Connect with us

Features

15 Famous Dance Numbers

R. Kurt Osenlund

Published

on

Step Up Revolution

This weekend, the Step Up franchise returns with Step Up Revolution, an installment that takes the action to Miami, but likely can’t trump the heat of its irresistible predecessor, Step Up 3D. Still, its release presents the perfect opportunity to glance back at famous movie dance numbers, whose smooth moves paved the way for the flash-mob spectacle the new film boasts. Before there was Channing Tatum (and his lineage of avatar successors), there were Gene Kelly, Ann Miller, Moira Shearer, and, yes, Sarah Jessica Parker. Before you get a load of the latest hotties and hardbodies to stomp the yard, check out the 15 films we’ve shortlisted for their unforgettable steps.

Gilda

“Put the Blame on Mame” in Gilda (1946). Charles Vidor’s Gilda is known for two showstopping dance numbers, both of them choreographed by the famous Jack Cole. “Amada Mio” is technically the better of the pair, but the more iconic is certainly “Put the Blame on Mame,” which sees our title gal (Rita Hayworth) lip synch the crooning of Anita Ellis while slowly stripping off the black gloves that complete her sexy satin ensemble. Risque for the time, Gilda’s striptease is meant to make her possessive husband jealous. What it wound up doing was launching countless lounge-singer homages.

Pulp Fiction

Twist Contest in Pulp Fiction (1994). “I wanna dance, I wanna win, I want that trophy. So dance good.” So says Uma Thurman’s bob-rocking Mia Wallace to John Travolta’s ponytailed Vincent Vega, before the two kick off their shoes in a famous diner dance-off, which officially turned the piece sign into a bona fide power move for white guys. This Pulp Fiction sequence is so renowned that it prompted F. Gary Gray to resurrect it for Be Cool, the film that reunited Thurman and Travolta. Alas, the magic died at Jackrabbit Slim’s.

10 Things I Hate About You

Bleacher Serenade in 10 Things I Hate About You (1999). Heath Ledger’s greatness was but a sparkle in his eye when he wooed Julia Stiles as a mysterious high school rebel, but flashes of his Oscar-caliber work are there in 10 Things I Hate About You, including in an impromptu dance number that sees him belt out “Can’t Take My Eyes Off You” on the bleachers of a football stadium. Soon enough, the marching band gets involved, and keeps on playing when security chases the loverboy out of the stands.

Mary Poppins

“Step in Time” in Mary Poppins (1964). The rooftop performance of “Step in Time” is the set piece that best proves Mary Poppins’s timelessness, its wizardry still awe-inspiring after nearly 50 years. Yes, the primitive, technicolor fireworks vividly show their age, but all else wows as well as the day it hit screens, with the great Julie Andrews and Dick van Dyke acing the jovial choreography. It’s as technically impressive as it is starkly atmospheric.

Showgirls

Nomi’s Stardust Debut in Showgirls (1995). The dreams of Nomi Malone (Elizabeth Berkley) come true in Showgirls’s showiest dance number, which sees the burger-munching ingenue hit the glitzy Stardust stage for the first time. It’s a bit rocky at first, but Nomi dutifully nails her golden debut, showing campy fervor before disrobing during Cristal Connors’s explosive entrance. All her practice paid off, including the mastering of one beautifully nasty hand gesture.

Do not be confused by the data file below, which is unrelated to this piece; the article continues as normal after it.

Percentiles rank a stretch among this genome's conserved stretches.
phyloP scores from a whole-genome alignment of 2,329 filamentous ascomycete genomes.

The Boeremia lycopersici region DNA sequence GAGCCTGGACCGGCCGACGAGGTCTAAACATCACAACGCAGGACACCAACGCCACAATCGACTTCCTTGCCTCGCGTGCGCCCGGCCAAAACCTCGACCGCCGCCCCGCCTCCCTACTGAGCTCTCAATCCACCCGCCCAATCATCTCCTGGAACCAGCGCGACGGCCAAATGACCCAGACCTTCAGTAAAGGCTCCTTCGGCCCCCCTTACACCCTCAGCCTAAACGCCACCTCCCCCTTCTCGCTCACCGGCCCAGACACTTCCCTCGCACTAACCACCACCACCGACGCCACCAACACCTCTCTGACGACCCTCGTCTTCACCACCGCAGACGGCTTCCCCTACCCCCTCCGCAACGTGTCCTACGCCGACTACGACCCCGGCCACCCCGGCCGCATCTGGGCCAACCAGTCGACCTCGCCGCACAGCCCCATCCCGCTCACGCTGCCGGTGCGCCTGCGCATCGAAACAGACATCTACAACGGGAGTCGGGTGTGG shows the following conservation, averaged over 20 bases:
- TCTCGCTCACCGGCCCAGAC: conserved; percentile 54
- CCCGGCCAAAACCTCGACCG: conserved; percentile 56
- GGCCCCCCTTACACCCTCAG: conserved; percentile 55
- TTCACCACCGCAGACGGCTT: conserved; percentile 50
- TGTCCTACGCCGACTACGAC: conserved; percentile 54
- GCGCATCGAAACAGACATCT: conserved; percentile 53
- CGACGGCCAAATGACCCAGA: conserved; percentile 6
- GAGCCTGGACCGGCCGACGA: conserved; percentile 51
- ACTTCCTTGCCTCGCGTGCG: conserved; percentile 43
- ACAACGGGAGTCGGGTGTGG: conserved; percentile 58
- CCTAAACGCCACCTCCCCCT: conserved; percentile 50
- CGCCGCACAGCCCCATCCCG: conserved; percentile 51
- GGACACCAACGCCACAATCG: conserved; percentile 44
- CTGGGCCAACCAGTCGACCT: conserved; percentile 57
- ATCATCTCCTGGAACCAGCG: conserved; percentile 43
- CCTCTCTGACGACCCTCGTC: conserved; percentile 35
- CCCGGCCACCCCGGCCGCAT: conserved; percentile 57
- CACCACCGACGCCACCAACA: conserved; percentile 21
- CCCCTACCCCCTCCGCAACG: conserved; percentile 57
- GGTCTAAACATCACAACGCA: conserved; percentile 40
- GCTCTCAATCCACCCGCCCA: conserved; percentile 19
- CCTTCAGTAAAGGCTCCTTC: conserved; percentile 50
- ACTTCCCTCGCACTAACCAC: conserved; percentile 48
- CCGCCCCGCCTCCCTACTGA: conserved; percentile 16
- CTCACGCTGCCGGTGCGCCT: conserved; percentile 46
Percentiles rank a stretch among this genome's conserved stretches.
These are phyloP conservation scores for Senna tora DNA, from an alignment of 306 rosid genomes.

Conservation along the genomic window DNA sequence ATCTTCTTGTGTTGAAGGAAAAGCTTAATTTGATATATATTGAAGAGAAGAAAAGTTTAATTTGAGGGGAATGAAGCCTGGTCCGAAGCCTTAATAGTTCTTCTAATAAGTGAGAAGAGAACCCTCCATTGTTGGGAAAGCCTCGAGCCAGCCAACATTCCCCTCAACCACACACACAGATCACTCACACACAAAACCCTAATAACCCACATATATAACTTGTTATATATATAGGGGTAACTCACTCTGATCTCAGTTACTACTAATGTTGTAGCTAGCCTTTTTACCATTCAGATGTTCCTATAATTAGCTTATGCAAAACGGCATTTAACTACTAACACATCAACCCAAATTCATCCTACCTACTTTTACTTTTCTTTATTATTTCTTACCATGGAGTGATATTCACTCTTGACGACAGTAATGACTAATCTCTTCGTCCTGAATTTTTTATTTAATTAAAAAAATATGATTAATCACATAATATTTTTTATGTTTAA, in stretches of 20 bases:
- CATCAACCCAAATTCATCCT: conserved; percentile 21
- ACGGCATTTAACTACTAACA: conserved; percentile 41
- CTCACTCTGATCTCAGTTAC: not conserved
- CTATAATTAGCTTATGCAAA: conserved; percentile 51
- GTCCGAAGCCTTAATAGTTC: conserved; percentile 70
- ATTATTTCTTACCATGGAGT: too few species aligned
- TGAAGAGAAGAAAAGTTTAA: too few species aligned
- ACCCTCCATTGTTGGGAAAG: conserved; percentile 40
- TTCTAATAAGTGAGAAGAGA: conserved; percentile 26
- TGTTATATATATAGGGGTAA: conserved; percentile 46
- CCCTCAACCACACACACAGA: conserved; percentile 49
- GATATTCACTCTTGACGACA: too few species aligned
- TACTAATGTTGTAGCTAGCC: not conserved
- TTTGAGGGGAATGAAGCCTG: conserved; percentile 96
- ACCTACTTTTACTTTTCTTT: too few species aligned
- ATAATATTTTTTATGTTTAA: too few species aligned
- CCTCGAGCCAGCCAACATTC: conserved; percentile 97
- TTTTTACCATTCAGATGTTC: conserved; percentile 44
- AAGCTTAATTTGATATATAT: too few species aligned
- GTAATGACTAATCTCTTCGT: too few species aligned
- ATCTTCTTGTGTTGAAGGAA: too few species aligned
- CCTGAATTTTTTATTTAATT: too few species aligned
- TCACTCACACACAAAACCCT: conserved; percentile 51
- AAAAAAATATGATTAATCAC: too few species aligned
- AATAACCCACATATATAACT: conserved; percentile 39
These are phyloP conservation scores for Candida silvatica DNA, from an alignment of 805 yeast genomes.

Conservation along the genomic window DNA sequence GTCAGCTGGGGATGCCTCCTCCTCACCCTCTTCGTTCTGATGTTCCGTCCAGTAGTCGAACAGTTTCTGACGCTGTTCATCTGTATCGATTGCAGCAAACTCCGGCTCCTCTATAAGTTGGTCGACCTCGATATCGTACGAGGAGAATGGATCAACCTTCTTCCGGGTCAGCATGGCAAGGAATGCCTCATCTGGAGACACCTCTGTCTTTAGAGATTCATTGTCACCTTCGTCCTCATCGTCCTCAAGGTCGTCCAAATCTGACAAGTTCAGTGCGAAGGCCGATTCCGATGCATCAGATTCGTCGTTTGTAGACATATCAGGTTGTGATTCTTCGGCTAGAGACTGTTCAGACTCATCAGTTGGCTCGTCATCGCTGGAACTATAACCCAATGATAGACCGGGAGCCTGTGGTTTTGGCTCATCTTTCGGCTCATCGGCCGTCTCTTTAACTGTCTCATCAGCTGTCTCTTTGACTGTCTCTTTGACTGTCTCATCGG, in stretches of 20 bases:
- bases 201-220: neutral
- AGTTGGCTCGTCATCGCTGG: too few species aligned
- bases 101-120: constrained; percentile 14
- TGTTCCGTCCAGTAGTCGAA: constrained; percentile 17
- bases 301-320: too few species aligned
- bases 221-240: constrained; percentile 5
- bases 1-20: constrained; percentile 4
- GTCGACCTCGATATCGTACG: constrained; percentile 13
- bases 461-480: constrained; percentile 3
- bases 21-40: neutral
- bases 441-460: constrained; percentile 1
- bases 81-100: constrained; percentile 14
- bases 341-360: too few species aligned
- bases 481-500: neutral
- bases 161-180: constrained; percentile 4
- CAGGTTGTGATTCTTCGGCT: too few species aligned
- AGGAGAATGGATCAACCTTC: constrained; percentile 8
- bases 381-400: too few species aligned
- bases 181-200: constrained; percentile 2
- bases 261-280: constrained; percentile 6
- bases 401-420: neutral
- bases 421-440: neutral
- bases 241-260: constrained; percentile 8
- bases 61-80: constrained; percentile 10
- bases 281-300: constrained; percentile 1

Easter Parade

“Shakin’ the Blues Away” in Easter Parade (1948). Ann Miller was a busy girl long before she rented an apartment to Naomi Watts in Mulholland Drive, and her shining moment as a triple threat may just be this arresting number from Easter Parade, a film that needs every great moment it can muster. Dressed like a bumblebee and working her legs as hard as her pipes, Miller steals the show right out from under Judy Garland and Fred Astaire.

Singin' in the Rain

“Singin’ in the Rain” in Singin’ in the Rain (1952). It’s only the most famous dance sequence in all of film. Don Lockwood’s (Gene Kelly) rain-pelted performance of the movie’s title track is fraught with backstage trivia, including the fact that Kelly had a 103-degree fever during filming, the misfortune that his wool suit shrunk during shooting, and the rumor that he completed the whole song in one take (he didn’t). Rumors aside, it’s a landmark number, which, incidentally, inspired an homage in Step Up 3D.

House of Flying Daggers

Shadow Game in House of Flying Daggers (2004). If you want to argue that the “Shadow Game” sequence from House of Flying Daggers isn’t a dance number, then you clearly don’t have enough respect for the visual poetry of Zhang Yimou, who’s a musical choreographer of action if ever there was one. In this breathtaking segment, blind stunner Mei (Zhang Ziyi) has to remember the path of a bean as it bounces off a series of free-standing drums. She proceeds to beat them herself with her flowing pink robes, and one almost feels pity that she can’t see the beauty of it all.